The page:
4. I love those shoes! I have to check them out! Have you heard if Social Thinking? It's a program we use with our autistic students and it's really fabulous! It helps teach them about flexible thinking and a whole myriad of other social behaviors that students with autism often have. :-). Have a great weekend! Oh and I love Dunkin Donuts!

  5. Oh I thought of one more thing that could be potentially helpful. When we have a change to our day we call it a "ziggle zaggle" day. We explain that sometimes we have unexpected changes in our day and it's okay, just different. 🙂

  6. I completely understand your thoughts about Jack's testing. I frequently work with kids who are getting educational psychological testing. I get rather frustrated when their classroom teachers don't see ANY strengths at all. When the results come back and their IQ is high but there are just some specific needs in order to be successful, I can't help but gloat a little on the inside! No matter what the test results say, you know the truth about Jack! {super cute shoes, by the way!}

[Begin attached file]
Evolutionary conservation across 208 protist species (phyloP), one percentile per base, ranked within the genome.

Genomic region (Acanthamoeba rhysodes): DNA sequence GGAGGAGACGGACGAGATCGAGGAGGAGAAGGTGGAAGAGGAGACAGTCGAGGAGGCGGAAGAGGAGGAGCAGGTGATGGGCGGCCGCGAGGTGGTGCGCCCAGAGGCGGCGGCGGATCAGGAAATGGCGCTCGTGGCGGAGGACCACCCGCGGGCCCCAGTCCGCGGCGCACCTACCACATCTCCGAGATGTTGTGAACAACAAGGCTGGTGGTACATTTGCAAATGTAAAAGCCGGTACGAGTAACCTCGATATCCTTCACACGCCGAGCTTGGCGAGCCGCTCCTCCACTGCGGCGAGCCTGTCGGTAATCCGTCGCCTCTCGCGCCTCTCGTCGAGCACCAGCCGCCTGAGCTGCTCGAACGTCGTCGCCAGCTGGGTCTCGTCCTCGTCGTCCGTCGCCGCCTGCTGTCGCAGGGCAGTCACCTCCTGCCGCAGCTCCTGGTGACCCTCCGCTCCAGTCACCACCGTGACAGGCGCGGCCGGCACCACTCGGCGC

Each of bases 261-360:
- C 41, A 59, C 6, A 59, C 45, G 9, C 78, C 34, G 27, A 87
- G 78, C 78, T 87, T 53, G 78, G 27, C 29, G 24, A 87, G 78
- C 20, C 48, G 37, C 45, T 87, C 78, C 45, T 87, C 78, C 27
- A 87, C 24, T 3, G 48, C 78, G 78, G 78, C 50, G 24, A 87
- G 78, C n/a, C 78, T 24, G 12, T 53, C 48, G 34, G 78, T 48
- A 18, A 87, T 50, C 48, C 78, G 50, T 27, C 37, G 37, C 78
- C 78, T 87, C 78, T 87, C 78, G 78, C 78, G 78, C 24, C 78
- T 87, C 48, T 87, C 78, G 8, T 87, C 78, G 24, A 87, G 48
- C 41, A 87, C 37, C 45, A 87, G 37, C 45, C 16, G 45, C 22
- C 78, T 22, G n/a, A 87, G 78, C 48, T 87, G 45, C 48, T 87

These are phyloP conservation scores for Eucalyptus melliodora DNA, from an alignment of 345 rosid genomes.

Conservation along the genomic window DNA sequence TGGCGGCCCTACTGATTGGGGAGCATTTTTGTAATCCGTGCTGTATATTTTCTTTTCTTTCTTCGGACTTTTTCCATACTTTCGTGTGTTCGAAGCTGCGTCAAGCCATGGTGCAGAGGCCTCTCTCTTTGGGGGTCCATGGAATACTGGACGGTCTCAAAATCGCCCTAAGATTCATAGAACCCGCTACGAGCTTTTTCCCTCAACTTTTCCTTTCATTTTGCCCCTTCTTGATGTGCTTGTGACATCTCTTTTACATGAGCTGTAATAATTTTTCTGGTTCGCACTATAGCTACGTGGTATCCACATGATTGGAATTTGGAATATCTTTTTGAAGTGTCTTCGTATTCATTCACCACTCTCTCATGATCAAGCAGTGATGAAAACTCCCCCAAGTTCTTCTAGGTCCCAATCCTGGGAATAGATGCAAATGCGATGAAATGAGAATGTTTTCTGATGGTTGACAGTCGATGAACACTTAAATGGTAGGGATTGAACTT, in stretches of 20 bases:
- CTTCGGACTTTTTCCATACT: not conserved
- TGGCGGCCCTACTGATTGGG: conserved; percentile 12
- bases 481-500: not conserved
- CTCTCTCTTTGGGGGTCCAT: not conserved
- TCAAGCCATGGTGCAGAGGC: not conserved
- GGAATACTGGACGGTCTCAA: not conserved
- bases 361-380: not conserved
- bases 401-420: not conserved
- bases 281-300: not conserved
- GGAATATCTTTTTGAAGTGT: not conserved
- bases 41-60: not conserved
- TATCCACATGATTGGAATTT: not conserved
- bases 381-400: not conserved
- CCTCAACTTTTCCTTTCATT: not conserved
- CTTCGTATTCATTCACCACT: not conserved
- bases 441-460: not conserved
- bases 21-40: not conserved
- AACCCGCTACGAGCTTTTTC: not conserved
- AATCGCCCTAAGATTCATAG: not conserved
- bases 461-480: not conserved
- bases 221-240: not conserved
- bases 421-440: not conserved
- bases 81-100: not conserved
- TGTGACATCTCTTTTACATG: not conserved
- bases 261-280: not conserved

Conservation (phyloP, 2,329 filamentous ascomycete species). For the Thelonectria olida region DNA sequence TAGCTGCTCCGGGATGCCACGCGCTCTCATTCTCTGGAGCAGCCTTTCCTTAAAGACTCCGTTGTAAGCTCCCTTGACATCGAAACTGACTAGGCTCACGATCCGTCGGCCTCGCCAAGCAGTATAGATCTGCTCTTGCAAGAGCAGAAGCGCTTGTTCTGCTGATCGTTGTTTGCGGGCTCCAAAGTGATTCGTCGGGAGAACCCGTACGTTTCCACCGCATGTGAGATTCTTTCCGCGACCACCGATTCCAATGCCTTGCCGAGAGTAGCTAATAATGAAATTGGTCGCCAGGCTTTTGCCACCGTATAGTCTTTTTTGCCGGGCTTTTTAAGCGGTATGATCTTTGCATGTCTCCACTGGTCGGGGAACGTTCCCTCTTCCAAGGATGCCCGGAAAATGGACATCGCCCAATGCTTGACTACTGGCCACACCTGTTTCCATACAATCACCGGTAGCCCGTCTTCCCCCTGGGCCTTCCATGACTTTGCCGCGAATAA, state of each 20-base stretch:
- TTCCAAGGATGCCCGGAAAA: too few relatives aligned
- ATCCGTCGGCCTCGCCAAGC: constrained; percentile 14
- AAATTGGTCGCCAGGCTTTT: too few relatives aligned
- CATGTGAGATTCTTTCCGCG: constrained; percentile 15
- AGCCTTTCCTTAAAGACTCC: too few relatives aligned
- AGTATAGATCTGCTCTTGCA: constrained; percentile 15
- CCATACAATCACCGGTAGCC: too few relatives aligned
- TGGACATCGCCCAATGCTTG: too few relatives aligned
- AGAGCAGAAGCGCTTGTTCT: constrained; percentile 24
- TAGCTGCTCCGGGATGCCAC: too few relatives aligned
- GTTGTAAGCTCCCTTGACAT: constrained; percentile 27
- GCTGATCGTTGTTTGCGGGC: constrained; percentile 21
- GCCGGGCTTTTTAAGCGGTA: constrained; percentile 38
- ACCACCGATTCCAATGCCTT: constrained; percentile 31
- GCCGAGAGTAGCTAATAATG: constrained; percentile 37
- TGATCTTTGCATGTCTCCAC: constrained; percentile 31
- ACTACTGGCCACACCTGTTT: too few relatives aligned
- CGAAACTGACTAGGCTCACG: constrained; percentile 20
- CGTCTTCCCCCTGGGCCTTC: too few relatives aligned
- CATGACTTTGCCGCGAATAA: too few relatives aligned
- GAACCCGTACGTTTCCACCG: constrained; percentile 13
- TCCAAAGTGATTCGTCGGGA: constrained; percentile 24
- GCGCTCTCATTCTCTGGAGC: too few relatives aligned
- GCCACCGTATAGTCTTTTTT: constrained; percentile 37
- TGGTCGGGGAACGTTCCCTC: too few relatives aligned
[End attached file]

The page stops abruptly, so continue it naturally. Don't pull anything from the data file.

7. Dejar Jennifer,
    Your son Jack is SMART! His brain works differently than ours. It will take some time to "work out the kinks" between the world and him, but at the end it will be all right. In the meantime, we will be gentle, patient and take it one day at a time. We will concentrate on the positives and celebrate his successes. Please help us understand him as you are his biggest advocate. Congratulations on having such a special little guy!
    A teacher who would LOVE to have him in my class. 🙂
    Conchy Marcano

  8. I'm wondering if you have ANY idea just how incredibly helpful your most recent posts are going to be to new teachers. Over the years, I have taught several kids on the autism spectrum. Understanding what they are going through, learning to recognize their triggers and finding ways to reach them can be challenging. Sharing your own experiences with Jack may be difficult, but it will help teachers and parents . . . and consequently kids with autism . . . everywhere. Thanks. Elaine